Next week, Parliament will discuss the decision to close Yale-NUS College. Workers’ Party MPs have tabled questions for the Minister for Education to answer. AcademiaSG editors compiled the following list of issues that we hope the debate will clarify. They were among the concerns raised in our webinar on liberal education, held on 9 September 2021.
The future of liberal education in Singapore: 5 questions for Parliament
1. University governance
The Yale-NUS controversy has raised questions and concerns about the governance of NUS, the sequence of events leading to the merger decision, and whether and how options were considered. There have been conflicting accounts about the timeline. These differences are not trivial, because these different versions imply different decision-making processes. The division of responsibility between the NUS administration and MOE in making the decision is also unclear, as is the rationale for not consulting with the YNC board and leadership. Is what we have seen indicative of how Singapore’s autonomous universities are and should be governed, or is this case unusual, and if so, why?
Peter Ooi and Melody Madhavan, alumni of Yale-NUS College, consider several proposed mergers in faculties and programmes at the National University of Singapore (NUS), and raise concerns about the lack of stakeholder consultation prior to their announcement..
2. Financing the College
It has been claimed that finances are a reason for the closure of Yale-NUS, even though the College has an endowment of $429.8 million raised over just eight years. Since it is a publicly-funded institution, shouldn’t Singaporeans have access to better data on the College’s finances? More information is needed about its sources and use of funds, how these compare with the rest of NUS and other autonomous universities, and the forward financial planning that must have been undertaken. It would also be good to know why there is a discrepancy between what Yale authorities have said — that finances were not a reason for the closure — and the insistence of a Yale-NUS trustee that they were.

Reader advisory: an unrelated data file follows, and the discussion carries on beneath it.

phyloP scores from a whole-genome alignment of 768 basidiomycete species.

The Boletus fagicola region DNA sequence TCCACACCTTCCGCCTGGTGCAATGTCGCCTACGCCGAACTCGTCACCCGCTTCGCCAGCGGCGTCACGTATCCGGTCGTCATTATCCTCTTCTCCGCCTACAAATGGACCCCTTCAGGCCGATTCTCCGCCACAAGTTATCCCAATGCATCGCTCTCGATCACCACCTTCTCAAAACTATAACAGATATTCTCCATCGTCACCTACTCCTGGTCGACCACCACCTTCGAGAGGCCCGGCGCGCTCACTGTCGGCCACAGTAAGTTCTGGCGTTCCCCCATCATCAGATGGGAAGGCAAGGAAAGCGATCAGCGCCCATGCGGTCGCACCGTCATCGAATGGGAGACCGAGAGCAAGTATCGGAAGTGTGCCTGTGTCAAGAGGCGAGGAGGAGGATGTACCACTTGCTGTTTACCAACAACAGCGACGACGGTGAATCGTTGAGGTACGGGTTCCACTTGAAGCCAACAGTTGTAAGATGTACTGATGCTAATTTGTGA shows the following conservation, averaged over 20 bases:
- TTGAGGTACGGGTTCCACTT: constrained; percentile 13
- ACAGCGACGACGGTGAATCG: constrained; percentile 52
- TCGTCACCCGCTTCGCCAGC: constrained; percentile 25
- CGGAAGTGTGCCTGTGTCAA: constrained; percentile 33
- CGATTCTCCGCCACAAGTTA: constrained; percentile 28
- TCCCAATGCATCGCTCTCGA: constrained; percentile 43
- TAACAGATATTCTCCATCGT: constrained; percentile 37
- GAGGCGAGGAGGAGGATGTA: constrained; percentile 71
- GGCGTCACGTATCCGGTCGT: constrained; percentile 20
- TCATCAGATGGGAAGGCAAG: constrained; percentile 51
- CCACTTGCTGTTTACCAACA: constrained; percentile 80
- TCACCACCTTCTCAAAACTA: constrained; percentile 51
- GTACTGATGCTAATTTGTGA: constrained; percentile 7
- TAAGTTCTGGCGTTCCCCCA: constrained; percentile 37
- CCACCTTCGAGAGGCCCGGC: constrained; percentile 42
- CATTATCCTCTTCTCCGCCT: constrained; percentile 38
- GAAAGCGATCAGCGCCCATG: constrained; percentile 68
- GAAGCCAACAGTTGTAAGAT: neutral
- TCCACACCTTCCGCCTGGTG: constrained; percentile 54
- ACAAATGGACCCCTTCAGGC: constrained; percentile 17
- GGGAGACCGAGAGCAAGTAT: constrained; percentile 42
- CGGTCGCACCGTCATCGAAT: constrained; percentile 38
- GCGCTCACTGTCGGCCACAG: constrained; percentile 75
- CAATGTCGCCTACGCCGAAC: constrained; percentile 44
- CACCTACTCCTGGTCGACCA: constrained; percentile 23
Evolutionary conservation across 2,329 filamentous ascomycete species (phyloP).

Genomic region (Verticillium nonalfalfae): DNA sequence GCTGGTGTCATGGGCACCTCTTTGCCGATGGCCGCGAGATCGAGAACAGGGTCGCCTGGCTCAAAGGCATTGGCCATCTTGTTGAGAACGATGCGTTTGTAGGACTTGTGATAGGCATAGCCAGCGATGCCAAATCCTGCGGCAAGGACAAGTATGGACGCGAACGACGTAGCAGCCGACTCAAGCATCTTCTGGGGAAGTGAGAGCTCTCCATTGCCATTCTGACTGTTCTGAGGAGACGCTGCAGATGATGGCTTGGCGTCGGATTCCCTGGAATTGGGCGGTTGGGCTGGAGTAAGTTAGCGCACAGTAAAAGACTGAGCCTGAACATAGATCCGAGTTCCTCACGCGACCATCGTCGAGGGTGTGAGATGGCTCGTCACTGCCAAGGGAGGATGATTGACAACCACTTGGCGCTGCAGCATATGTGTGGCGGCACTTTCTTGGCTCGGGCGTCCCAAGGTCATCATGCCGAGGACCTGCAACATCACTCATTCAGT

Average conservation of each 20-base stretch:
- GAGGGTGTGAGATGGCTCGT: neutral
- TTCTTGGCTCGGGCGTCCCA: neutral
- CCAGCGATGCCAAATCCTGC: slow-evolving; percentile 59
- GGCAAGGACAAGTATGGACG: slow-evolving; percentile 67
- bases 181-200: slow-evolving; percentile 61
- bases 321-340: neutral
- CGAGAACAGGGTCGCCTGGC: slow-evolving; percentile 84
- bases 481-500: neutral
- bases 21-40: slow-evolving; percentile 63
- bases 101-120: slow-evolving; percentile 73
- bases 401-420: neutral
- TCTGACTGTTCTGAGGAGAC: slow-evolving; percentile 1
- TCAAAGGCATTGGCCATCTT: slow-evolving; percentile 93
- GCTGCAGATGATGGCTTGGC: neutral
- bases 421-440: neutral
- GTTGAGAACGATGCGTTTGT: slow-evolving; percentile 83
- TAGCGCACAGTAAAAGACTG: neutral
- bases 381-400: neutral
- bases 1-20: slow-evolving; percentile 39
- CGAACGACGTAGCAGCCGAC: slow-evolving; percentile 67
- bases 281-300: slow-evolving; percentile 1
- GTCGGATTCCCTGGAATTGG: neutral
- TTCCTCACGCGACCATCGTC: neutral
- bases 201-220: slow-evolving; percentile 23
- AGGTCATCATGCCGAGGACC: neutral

Economist Linda Lim, together with business deans Pang Eng Fong and Hong Hai, made the economic case for a liberal arts college in a Straits Times op-ed in 2004. In a new piece for AcademiaSG Lim and Pang revisit their economic and financial arguments in the light of the decision to close Yale-NUS.
3. Regulating student activity
At NUS, student activity is strictly regulated by the Office of Student Affairs, based on a governance model that the government imposed on universities decades ago before they became autonomous. Student groups at Yale-NUS have enjoyed more latitude, and have used this space to contribute to the wider campus community and Singapore society at large. What guarantees will the government give that this important feature of Yale-NUS will survive the merger? Will the government support the levelling up of NUS’s — and other universities’ — student governance model to match Yale-NUS’s? Or will whatever autonomy students currently have at the liberal arts college be levelled down to conform with the rest of NUS?
4. Autonomy in personnel decisions
We need to hear more about the state’s opaque system of political screening and vetting of individuals who have been (legally and peacefully) involved in certain civil society causes. This is a practice that affects the entire higher education sector, but is especially onerous for individuals involved in liberal arts education, as well as in social science and humanities research. The vetting system affects hiring, tenure and employment pass renewals for faculty; and also appears to trip up fresh graduates who are offered jobs in the public sector. How is the public interest served by such political screening? If there are valid justifications for it, why can the government not be more transparent about the system, so that Singaporeans as well as foreigners can make informed decisions about potentially career-ending involvements in political debate and civil society?
Although the public expects academics and students to contribute to the wider society, our Academic Freedom Survey Report found academics wary of engagement. “Several respondents referred to what has long been an open secret in higher education in Singapore: the practice of political vetting in hiring and tenure decisions.”
5. Incentivising Singapore studies
One concern that has surfaced in this controversy is whether Yale-NUS is local enough in its academic focus. As our academic freedom report noted, this is a question that applies to the entire higher education sector. Singapore’s universities conduct much less humanities and social science research on their own country than other countries’ universities do. Does the government have plans, through its policy and performance agreements with the autonomous universities, to require them to increase their share of Singapore-related research?
Our Academic Freedom Survey Report notes that the systematic discouragement of critical scholarship on Singapore — by both external political pressures as well as institutional biases within academia — means that our universities under-contribute to society.
[Main image: facebook.com/cape.sg]